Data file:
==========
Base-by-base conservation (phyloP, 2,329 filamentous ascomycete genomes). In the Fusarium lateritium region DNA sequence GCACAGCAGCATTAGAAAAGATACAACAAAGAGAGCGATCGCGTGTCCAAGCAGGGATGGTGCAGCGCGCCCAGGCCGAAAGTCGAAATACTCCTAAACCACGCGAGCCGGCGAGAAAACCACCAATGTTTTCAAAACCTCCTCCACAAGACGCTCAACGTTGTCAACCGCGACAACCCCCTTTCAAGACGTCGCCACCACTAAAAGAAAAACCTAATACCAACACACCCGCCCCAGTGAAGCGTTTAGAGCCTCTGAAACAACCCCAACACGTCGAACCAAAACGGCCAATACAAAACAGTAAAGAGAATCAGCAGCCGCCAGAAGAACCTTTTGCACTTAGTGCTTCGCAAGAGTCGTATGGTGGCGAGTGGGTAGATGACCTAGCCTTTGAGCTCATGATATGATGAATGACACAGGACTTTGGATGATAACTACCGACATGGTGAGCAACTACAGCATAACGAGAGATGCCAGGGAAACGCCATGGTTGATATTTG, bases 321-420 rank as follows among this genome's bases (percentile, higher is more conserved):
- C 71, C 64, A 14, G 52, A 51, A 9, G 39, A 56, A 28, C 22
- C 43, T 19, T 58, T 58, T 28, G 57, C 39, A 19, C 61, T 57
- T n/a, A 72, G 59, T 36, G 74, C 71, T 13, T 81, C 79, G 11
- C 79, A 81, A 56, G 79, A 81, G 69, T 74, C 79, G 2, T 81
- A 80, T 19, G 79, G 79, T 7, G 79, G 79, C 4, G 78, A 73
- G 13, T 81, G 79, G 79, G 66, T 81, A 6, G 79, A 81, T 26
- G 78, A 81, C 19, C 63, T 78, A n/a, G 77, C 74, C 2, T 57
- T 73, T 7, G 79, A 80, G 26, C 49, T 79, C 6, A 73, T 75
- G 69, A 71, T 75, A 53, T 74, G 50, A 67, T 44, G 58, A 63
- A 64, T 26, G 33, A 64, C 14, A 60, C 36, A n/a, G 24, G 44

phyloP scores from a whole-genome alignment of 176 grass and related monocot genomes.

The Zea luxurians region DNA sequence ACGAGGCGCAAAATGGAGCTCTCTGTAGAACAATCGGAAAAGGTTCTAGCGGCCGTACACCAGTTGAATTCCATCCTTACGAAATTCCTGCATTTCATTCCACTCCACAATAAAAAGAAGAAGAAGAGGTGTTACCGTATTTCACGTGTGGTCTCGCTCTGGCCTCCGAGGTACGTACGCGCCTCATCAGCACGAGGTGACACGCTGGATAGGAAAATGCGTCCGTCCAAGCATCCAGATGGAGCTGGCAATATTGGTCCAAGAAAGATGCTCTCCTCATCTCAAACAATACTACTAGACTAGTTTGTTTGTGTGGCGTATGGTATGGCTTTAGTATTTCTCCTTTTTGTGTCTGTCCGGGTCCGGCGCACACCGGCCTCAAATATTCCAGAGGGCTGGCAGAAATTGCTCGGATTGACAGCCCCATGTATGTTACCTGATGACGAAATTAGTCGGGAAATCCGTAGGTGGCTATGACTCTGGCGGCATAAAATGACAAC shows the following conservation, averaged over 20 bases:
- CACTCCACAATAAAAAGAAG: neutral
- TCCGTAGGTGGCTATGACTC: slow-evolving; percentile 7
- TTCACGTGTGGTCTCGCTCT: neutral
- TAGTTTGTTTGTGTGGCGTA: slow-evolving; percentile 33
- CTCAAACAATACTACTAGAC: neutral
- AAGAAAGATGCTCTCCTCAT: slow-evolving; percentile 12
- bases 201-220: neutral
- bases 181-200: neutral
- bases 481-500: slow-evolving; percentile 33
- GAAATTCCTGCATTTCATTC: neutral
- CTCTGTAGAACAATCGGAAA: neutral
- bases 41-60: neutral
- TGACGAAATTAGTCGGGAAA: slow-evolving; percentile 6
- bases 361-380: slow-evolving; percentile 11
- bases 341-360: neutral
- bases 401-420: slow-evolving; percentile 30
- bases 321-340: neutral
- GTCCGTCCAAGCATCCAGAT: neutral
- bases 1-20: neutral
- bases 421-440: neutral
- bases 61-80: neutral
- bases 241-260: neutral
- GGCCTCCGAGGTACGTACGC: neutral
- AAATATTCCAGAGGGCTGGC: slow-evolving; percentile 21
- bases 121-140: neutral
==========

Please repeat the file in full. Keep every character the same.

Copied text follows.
Base-by-base conservation (phyloP, 2,329 filamentous ascomycete genomes). In the Fusarium lateritium region DNA sequence GCACAGCAGCATTAGAAAAGATACAACAAAGAGAGCGATCGCGTGTCCAAGCAGGGATGGTGCAGCGCGCCCAGGCCGAAAGTCGAAATACTCCTAAACCACGCGAGCCGGCGAGAAAACCACCAATGTTTTCAAAACCTCCTCCACAAGACGCTCAACGTTGTCAACCGCGACAACCCCCTTTCAAGACGTCGCCACCACTAAAAGAAAAACCTAATACCAACACACCCGCCCCAGTGAAGCGTTTAGAGCCTCTGAAACAACCCCAACACGTCGAACCAAAACGGCCAATACAAAACAGTAAAGAGAATCAGCAGCCGCCAGAAGAACCTTTTGCACTTAGTGCTTCGCAAGAGTCGTATGGTGGCGAGTGGGTAGATGACCTAGCCTTTGAGCTCATGATATGATGAATGACACAGGACTTTGGATGATAACTACCGACATGGTGAGCAACTACAGCATAACGAGAGATGCCAGGGAAACGCCATGGTTGATATTTG, bases 321-420 rank as follows among this genome's bases (percentile, higher is more conserved):
- C 71, C 64, A 14, G 52, A 51, A 9, G 39, A 56, A 28, C 22
- C 43, T 19, T 58, T 58, T 28, G 57, C 39, A 19, C 61, T 57
- T n/a, A 72, G 59, T 36, G 74, C 71, T 13, T 81, C 79, G 11
- C 79, A 81, A 56, G 79, A 81, G 69, T 74, C 79, G 2, T 81
- A 80, T 19, G 79, G 79, T 7, G 79, G 79, C 4, G 78, A 73
- G 13, T 81, G 79, G 79, G 66, T 81, A 6, G 79, A 81, T 26
- G 78, A 81, C 19, C 63, T 78, A n/a, G 77, C 74, C 2, T 57
- T 73, T 7, G 79, A 80, G 26, C 49, T 79, C 6, A 73, T 75
- G 69, A 71, T 75, A 53, T 74, G 50, A 67, T 44, G 58, A 63
- A 64, T 26, G 33, A 64, C 14, A 60, C 36, A n/a, G 24, G 44

phyloP scores from a whole-genome alignment of 176 grass and related monocot genomes.

The Zea luxurians region DNA sequence ACGAGGCGCAAAATGGAGCTCTCTGTAGAACAATCGGAAAAGGTTCTAGCGGCCGTACACCAGTTGAATTCCATCCTTACGAAATTCCTGCATTTCATTCCACTCCACAATAAAAAGAAGAAGAAGAGGTGTTACCGTATTTCACGTGTGGTCTCGCTCTGGCCTCCGAGGTACGTACGCGCCTCATCAGCACGAGGTGACACGCTGGATAGGAAAATGCGTCCGTCCAAGCATCCAGATGGAGCTGGCAATATTGGTCCAAGAAAGATGCTCTCCTCATCTCAAACAATACTACTAGACTAGTTTGTTTGTGTGGCGTATGGTATGGCTTTAGTATTTCTCCTTTTTGTGTCTGTCCGGGTCCGGCGCACACCGGCCTCAAATATTCCAGAGGGCTGGCAGAAATTGCTCGGATTGACAGCCCCATGTATGTTACCTGATGACGAAATTAGTCGGGAAATCCGTAGGTGGCTATGACTCTGGCGGCATAAAATGACAAC shows the following conservation, averaged over 20 bases:
- CACTCCACAATAAAAAGAAG: neutral
- TCCGTAGGTGGCTATGACTC: slow-evolving; percentile 7
- TTCACGTGTGGTCTCGCTCT: neutral
- TAGTTTGTTTGTGTGGCGTA: slow-evolving; percentile 33
- CTCAAACAATACTACTAGAC: neutral
- AAGAAAGATGCTCTCCTCAT: slow-evolving; percentile 12
- bases 201-220: neutral
- bases 181-200: neutral
- bases 481-500: slow-evolving; percentile 33
- GAAATTCCTGCATTTCATTC: neutral
- CTCTGTAGAACAATCGGAAA: neutral
- bases 41-60: neutral
- TGACGAAATTAGTCGGGAAA: slow-evolving; percentile 6
- bases 361-380: slow-evolving; percentile 11
- bases 341-360: neutral
- bases 401-420: slow-evolving; percentile 30
- bases 321-340: neutral
- GTCCGTCCAAGCATCCAGAT: neutral
- bases 1-20: neutral
- bases 421-440: neutral
- bases 61-80: neutral
- bases 241-260: neutral
- GGCCTCCGAGGTACGTACGC: neutral
- AAATATTCCAGAGGGCTGGC: slow-evolving; percentile 21
- bases 121-140: neutral